One of the rituals that marks the passing of winter to spring-summer is a change in our breakfast staples. Usually around April, I stop making steel-cut oatmeal each morning on the stove and switch instead to Greek yogurt with homemade granola and fruit. Boredom’s been setting in already and I’ve been looking for a new routine. Then I discovered that a lot of people were tweeting about “overnight oats” or “refridgerator oatmeal.” There’s even a Buzzfeed list about it! Oatmeal you make in your refridgerator? Sign me up! Of all the recipes I saw, the one that seemed the most straightforward was from Lauren Conrad, who is quickly becoming Martha Stewart for a new generation. (Is there anything she doesn’t do?) Her overnight oats is simply a mix of yogurt, oatmeal and a milk of some kind. The hardest part is remembering to make them in advance so they’re waiting for you in the morning!
Here’s the basic how-to for Overnight Oats:
What You Need:
8 oz mason jars
1/3 cup almond milk (or milk of your choice)
1/3 cup organic rolled oats
1/3 cup vanilla (or plain) Greek yogurt (I preferred the vanilla — I used Trader Joe’s Australian Vanilla, no-fat)
1 pinch of cinnamon (optional)
1. Gather enough jars for about three or four days worth of breakfasts.
2. Fill the jars one third of the way with oats.
3. Fill the jars another third with yogurt.
4. Top off with milk and stir it all together.
5. Place the lid on the jar and put them in the fridge for at least 4 hours.
6. Wake up the next morning and enjoy. Top off with fresh fruit if you like!
Isn’t it a wonderful world when a young Polish designer who lives outside of Warsaw can suddenly find herself a design blog darling? I heard about Zuzia Kozerska and her beautiful, engraved baking pins via This Is Colossal and was even more enchanted after clicking through to Zuzia’s Esty page. A baker and a designer, she wanted to make pastries that were fun and delicious without spending an entire weekend slaving over them. Using a laser engraver (take that Star Wars fans!) Zuzia discovered a way to engrave wooden rolling pins with whimsical patterns, like cats, robots, dinosaurs and even charming Polish phrases (like “sto lat” — a birthday greeting which means 100 years). “It all started with my niece birthday, she is absolutely nuts about cats!” says Zuzia on Etsy. “I knew without any hesitations what would be the first pattern I would make.” Made from locally harvested beech wood, the pins cost about $42 plus $13 shipping from Poland. They arrive in a carefully wrapped box with local postage stamps to show off their country origin. Without a doubt, this is going on my holiday gift list — I do have some Polish bakers in my family!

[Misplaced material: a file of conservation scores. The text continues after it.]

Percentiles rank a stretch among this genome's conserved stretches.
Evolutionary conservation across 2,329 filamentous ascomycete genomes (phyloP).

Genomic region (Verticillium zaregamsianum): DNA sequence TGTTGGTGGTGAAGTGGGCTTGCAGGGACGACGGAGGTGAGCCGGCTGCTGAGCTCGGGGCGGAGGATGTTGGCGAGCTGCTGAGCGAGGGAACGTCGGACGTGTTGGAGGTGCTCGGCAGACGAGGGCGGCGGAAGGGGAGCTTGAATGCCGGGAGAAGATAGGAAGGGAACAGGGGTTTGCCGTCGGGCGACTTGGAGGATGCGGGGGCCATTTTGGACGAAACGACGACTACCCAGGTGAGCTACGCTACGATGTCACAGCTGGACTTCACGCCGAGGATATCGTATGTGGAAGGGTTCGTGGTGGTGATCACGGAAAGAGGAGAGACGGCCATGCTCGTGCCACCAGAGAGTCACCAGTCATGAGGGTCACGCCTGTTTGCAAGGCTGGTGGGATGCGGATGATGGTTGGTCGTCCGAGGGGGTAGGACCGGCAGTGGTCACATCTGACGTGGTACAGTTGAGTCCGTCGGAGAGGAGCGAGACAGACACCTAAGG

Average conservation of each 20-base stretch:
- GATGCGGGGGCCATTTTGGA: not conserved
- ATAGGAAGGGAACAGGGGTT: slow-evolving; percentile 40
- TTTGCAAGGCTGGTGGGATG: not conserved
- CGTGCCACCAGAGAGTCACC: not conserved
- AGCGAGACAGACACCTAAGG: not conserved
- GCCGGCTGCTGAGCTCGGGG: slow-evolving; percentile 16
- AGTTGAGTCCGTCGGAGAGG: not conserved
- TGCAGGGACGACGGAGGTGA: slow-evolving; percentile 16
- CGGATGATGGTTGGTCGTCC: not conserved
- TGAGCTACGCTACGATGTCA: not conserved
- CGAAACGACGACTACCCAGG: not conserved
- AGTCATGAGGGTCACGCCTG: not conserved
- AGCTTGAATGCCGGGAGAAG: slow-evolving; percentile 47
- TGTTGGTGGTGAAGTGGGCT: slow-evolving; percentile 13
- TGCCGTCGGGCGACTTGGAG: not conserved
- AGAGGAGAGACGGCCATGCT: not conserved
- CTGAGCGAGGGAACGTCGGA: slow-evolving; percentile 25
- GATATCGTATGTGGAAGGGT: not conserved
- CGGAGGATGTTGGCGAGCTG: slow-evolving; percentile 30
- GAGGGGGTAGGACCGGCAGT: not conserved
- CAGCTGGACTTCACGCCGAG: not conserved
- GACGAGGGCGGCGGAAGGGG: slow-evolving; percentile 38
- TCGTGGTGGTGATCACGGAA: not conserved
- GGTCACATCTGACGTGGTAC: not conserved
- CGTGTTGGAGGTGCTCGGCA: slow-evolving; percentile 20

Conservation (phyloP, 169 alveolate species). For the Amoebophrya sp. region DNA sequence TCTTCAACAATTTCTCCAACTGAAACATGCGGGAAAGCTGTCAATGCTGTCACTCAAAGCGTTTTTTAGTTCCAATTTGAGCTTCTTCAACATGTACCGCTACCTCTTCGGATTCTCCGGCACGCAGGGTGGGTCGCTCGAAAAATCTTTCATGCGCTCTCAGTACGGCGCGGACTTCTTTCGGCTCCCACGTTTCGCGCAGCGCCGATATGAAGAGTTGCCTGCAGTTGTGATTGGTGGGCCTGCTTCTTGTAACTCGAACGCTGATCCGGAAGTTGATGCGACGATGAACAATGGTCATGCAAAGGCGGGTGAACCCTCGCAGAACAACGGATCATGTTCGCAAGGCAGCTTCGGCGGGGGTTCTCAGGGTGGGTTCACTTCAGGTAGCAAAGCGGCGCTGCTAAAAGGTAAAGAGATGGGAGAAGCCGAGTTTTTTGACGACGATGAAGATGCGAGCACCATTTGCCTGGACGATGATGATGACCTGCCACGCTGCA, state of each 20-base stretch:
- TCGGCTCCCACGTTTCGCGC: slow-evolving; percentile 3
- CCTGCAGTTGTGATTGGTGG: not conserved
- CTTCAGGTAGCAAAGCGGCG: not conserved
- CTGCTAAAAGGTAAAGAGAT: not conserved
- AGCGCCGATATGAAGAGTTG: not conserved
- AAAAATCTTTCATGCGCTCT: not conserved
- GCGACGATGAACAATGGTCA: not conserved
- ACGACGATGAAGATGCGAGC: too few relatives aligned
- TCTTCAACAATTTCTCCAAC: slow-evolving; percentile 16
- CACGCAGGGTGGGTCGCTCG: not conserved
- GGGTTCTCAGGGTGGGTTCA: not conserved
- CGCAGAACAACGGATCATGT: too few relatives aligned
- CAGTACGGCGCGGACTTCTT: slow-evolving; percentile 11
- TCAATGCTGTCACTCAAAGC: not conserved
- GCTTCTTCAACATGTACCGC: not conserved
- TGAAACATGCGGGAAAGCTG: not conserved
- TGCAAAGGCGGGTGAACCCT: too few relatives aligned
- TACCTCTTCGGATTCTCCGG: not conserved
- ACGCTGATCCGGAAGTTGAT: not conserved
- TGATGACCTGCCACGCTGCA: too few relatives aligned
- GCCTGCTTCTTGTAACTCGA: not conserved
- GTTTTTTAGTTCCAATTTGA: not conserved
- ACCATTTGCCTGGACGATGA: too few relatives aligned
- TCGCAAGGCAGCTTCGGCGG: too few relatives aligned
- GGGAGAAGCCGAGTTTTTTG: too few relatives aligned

The moment I laid my eyes on the July issue of Food & Wine I couldn’t stop thinking about the salad on its cover. I didn’t even know exactly what it was, but I could see some of favorite ingredients — watermelon, feta, black olives — and knew I needed to make it. The occasion was our neighborhood block party, which is usually overflowing with hotdogs, hamburgers, macaroni and cheese and all kinds of yummy but not very light foods. A friend of mine who works at the magazine forwarded me the recipe. I immediately saw that their version called for a few ingredients I would NOT find at our local supermarket, (Gochugaru? Shishito peppers?), so I set about to adapt it slightly. The secret to this salad is a surprising mix of sweet and peppery. I’m happy to say my resulting bowl was a big hit and the leftovers (when mixed with more fresh greens) were just as good the next day. Here’s my take on a watermelon salad with feta and charred peppers.